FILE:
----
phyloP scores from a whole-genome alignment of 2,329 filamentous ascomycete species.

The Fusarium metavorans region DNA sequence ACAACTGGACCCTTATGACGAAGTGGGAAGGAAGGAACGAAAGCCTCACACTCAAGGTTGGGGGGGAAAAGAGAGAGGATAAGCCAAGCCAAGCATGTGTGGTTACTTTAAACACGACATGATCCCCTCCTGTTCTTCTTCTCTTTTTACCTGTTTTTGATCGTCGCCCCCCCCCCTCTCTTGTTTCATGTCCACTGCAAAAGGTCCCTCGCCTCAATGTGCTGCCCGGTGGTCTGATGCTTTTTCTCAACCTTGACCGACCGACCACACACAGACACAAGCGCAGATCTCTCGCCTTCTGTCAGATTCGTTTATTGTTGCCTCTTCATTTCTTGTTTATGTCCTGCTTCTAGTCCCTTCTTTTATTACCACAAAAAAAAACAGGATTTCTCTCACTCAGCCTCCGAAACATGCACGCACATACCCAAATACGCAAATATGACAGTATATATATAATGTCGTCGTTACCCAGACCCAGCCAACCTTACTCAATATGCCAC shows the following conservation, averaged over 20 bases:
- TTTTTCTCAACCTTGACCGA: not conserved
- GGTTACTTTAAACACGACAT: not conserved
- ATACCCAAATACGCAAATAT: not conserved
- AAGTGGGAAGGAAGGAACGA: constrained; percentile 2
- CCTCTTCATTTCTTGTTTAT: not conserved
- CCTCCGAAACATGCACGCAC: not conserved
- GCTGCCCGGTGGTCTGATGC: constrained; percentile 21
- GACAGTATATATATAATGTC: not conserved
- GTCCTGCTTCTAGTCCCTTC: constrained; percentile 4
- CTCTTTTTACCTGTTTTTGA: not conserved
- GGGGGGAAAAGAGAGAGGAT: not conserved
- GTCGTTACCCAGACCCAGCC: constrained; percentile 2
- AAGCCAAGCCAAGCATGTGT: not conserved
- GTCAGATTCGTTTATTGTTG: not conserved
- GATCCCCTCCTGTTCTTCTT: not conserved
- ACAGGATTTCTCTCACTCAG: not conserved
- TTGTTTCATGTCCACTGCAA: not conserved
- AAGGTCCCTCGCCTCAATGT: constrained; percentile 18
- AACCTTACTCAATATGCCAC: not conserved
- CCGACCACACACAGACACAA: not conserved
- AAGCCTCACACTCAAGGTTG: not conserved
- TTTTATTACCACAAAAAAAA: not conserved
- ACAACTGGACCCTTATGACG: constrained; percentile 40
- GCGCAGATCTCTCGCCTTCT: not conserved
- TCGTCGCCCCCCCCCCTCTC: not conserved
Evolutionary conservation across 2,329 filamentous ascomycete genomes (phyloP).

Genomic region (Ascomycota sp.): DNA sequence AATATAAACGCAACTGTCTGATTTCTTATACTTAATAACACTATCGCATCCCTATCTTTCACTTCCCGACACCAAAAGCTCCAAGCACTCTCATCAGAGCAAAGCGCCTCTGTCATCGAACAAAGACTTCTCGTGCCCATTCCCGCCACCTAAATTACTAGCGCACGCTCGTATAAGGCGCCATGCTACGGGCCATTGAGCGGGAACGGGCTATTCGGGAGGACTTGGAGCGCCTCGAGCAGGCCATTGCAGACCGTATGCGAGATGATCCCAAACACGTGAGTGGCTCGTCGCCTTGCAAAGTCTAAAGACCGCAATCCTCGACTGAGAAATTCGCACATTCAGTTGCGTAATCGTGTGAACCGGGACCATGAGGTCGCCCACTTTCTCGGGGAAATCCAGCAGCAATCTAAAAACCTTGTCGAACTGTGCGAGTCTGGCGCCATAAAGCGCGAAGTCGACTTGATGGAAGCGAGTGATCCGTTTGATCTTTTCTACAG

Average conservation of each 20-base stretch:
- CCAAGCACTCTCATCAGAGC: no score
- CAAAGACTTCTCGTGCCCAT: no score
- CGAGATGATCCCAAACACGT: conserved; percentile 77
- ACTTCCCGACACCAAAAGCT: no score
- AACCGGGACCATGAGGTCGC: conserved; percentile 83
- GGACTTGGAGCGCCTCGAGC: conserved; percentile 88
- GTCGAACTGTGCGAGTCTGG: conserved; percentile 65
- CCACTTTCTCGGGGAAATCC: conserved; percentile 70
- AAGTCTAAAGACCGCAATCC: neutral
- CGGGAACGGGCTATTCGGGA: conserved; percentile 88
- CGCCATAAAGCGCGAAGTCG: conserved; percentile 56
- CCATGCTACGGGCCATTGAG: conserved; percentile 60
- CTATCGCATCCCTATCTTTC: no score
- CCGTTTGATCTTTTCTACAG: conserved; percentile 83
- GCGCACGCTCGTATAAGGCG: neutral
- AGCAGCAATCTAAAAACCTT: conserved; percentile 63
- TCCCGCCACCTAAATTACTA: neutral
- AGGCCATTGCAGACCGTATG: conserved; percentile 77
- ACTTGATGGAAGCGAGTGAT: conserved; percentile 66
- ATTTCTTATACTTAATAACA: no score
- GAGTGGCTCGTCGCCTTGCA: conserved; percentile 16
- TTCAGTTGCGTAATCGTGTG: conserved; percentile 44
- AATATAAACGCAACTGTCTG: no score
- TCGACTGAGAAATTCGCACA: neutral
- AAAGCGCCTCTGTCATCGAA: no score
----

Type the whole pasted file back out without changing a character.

phyloP scores from a whole-genome alignment of 2,329 filamentous ascomycete species.

The Fusarium metavorans region DNA sequence ACAACTGGACCCTTATGACGAAGTGGGAAGGAAGGAACGAAAGCCTCACACTCAAGGTTGGGGGGGAAAAGAGAGAGGATAAGCCAAGCCAAGCATGTGTGGTTACTTTAAACACGACATGATCCCCTCCTGTTCTTCTTCTCTTTTTACCTGTTTTTGATCGTCGCCCCCCCCCCTCTCTTGTTTCATGTCCACTGCAAAAGGTCCCTCGCCTCAATGTGCTGCCCGGTGGTCTGATGCTTTTTCTCAACCTTGACCGACCGACCACACACAGACACAAGCGCAGATCTCTCGCCTTCTGTCAGATTCGTTTATTGTTGCCTCTTCATTTCTTGTTTATGTCCTGCTTCTAGTCCCTTCTTTTATTACCACAAAAAAAAACAGGATTTCTCTCACTCAGCCTCCGAAACATGCACGCACATACCCAAATACGCAAATATGACAGTATATATATAATGTCGTCGTTACCCAGACCCAGCCAACCTTACTCAATATGCCAC shows the following conservation, averaged over 20 bases:
- TTTTTCTCAACCTTGACCGA: not conserved
- GGTTACTTTAAACACGACAT: not conserved
- ATACCCAAATACGCAAATAT: not conserved
- AAGTGGGAAGGAAGGAACGA: constrained; percentile 2
- CCTCTTCATTTCTTGTTTAT: not conserved
- CCTCCGAAACATGCACGCAC: not conserved
- GCTGCCCGGTGGTCTGATGC: constrained; percentile 21
- GACAGTATATATATAATGTC: not conserved
- GTCCTGCTTCTAGTCCCTTC: constrained; percentile 4
- CTCTTTTTACCTGTTTTTGA: not conserved
- GGGGGGAAAAGAGAGAGGAT: not conserved
- GTCGTTACCCAGACCCAGCC: constrained; percentile 2
- AAGCCAAGCCAAGCATGTGT: not conserved
- GTCAGATTCGTTTATTGTTG: not conserved
- GATCCCCTCCTGTTCTTCTT: not conserved
- ACAGGATTTCTCTCACTCAG: not conserved
- TTGTTTCATGTCCACTGCAA: not conserved
- AAGGTCCCTCGCCTCAATGT: constrained; percentile 18
- AACCTTACTCAATATGCCAC: not conserved
- CCGACCACACACAGACACAA: not conserved
- AAGCCTCACACTCAAGGTTG: not conserved
- TTTTATTACCACAAAAAAAA: not conserved
- ACAACTGGACCCTTATGACG: constrained; percentile 40
- GCGCAGATCTCTCGCCTTCT: not conserved
- TCGTCGCCCCCCCCCCTCTC: not conserved
Evolutionary conservation across 2,329 filamentous ascomycete genomes (phyloP).

Genomic region (Ascomycota sp.): DNA sequence AATATAAACGCAACTGTCTGATTTCTTATACTTAATAACACTATCGCATCCCTATCTTTCACTTCCCGACACCAAAAGCTCCAAGCACTCTCATCAGAGCAAAGCGCCTCTGTCATCGAACAAAGACTTCTCGTGCCCATTCCCGCCACCTAAATTACTAGCGCACGCTCGTATAAGGCGCCATGCTACGGGCCATTGAGCGGGAACGGGCTATTCGGGAGGACTTGGAGCGCCTCGAGCAGGCCATTGCAGACCGTATGCGAGATGATCCCAAACACGTGAGTGGCTCGTCGCCTTGCAAAGTCTAAAGACCGCAATCCTCGACTGAGAAATTCGCACATTCAGTTGCGTAATCGTGTGAACCGGGACCATGAGGTCGCCCACTTTCTCGGGGAAATCCAGCAGCAATCTAAAAACCTTGTCGAACTGTGCGAGTCTGGCGCCATAAAGCGCGAAGTCGACTTGATGGAAGCGAGTGATCCGTTTGATCTTTTCTACAG

Average conservation of each 20-base stretch:
- CCAAGCACTCTCATCAGAGC: no score
- CAAAGACTTCTCGTGCCCAT: no score
- CGAGATGATCCCAAACACGT: conserved; percentile 77
- ACTTCCCGACACCAAAAGCT: no score
- AACCGGGACCATGAGGTCGC: conserved; percentile 83
- GGACTTGGAGCGCCTCGAGC: conserved; percentile 88
- GTCGAACTGTGCGAGTCTGG: conserved; percentile 65
- CCACTTTCTCGGGGAAATCC: conserved; percentile 70
- AAGTCTAAAGACCGCAATCC: neutral
- CGGGAACGGGCTATTCGGGA: conserved; percentile 88
- CGCCATAAAGCGCGAAGTCG: conserved; percentile 56
- CCATGCTACGGGCCATTGAG: conserved; percentile 60
- CTATCGCATCCCTATCTTTC: no score
- CCGTTTGATCTTTTCTACAG: conserved; percentile 83
- GCGCACGCTCGTATAAGGCG: neutral
- AGCAGCAATCTAAAAACCTT: conserved; percentile 63
- TCCCGCCACCTAAATTACTA: neutral
- AGGCCATTGCAGACCGTATG: conserved; percentile 77
- ACTTGATGGAAGCGAGTGAT: conserved; percentile 66
- ATTTCTTATACTTAATAACA: no score
- GAGTGGCTCGTCGCCTTGCA: conserved; percentile 16
- TTCAGTTGCGTAATCGTGTG: conserved; percentile 44
- AATATAAACGCAACTGTCTG: no score
- TCGACTGAGAAATTCGCACA: neutral
- AAAGCGCCTCTGTCATCGAA: no score